About waking up early

November 17, 2011

So according to the following article, waking up early is “the secret to being a power woman”.

I don’t know a mother with young children who doesn’t wake up early…does this mean they’re all power women? I’d like to believe so!
I wake up early, not as early as Ann Curry (3:45am ??), but the days I wake up “earlier”, I exercise. I LOVE those days…I feel happy, energetic, fulfilled and am much more proactive at work. I actually get to work on time those days rather than the days I wake up early and don’t exercise. Go figure.

Tomorrow, when your alarm goes off “early”, get up and get going! You’re in for a wonderful day power woman!


Are you a bystander?

November 10, 2011

Photo taken from the British Red Cross campaign "Don't be a bystander. Be someone. Learn first aid."

Have you ever been one?

The following article talks about the Penn State scandal and how Joe Paterno “didn’t act, wrongly”.

I’m guilty on one occasion for  being a bystander: we were in a study group at a friend’s apartment and we could hear the neighbor being violent with his wife, throwing pans and glass bottles at her. We could hear her screaming and yet, the five of us looked at each other without saying a word. It seemed as if we were frozen, no one knew what number to call. I still feel guilty about not being able to react and having had done nothing that day. All I can say is that it’s easy to say “I would’ve had reported it”, yet when you’re in the situation, the bystander effect is contagious.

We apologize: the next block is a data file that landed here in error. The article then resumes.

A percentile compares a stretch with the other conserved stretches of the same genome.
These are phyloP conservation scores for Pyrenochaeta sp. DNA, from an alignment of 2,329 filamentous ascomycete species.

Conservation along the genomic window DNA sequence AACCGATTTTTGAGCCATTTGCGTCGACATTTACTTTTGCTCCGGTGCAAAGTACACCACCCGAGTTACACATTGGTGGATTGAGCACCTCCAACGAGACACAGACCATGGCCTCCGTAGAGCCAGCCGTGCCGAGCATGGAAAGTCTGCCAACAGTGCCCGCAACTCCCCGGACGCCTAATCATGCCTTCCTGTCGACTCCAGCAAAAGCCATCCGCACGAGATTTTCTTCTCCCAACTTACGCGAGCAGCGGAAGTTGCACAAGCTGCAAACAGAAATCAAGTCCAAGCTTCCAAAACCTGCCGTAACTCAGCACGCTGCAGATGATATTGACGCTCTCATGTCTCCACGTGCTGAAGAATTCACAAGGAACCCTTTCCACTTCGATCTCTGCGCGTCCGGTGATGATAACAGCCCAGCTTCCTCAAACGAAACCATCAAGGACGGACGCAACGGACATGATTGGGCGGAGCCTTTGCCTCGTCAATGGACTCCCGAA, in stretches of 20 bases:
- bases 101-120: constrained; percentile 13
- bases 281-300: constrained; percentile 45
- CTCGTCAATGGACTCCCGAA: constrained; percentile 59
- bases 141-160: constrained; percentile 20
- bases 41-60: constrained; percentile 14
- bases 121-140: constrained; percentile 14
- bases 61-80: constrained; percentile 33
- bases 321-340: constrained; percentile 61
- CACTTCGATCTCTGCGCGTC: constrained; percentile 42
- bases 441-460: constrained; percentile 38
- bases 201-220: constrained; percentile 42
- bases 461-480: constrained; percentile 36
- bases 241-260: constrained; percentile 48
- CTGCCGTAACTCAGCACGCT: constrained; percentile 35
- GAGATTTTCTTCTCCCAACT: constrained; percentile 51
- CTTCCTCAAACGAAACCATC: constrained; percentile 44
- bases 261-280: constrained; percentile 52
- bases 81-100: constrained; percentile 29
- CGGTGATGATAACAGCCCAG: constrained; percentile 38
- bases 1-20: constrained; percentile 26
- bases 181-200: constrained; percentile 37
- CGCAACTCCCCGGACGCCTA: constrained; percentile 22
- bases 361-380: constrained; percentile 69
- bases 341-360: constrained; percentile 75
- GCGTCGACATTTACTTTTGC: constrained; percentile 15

On another occasion, I overheard a co-worker saying sexually harassing comments in public to some ladies. And it happened again, everyone around him was quiet and didn’t say a thing. I decided to talk to my boss about it and I was asked to literally say what the harasser had said (which was something very uncomfortable to do because there were words that would never come out of my mouth). He thanked me for “reporting” it. Unfortunately, as far as the other women and I are aware, no action was taken.

Is it possible that there are so many bystanders around us? Do you think not acting is wrong? It seems even worse when it’s a football coach committing sex crimes against boys, right?

What would you have done if you had been in any of these situations?

How have you taught your kids that no one should touch their private parts?

A very emotional opinion column from a dragon mom: http://www.nytimes.com/2011/10/16/opinion/sunday/notes-from-a-dragon-mom.html?_r=2

So this is a blog for mothers, mothers are women. Mothers have sons or daughters.

If you are a mother, of either a boy, girl or both, this is a must see documentary: Miss Representation.

It’s crazy to realize how media shapes our idea of everything pretty much – as well as of what women are, how they should behave and what they should look like.

I wonder if this is what stops young women to get promoted in jobs or if what is portrayed in the media is what men think of women. “You can’t be what you can’t see.” (I know this is a generalization, several exceptions exist.)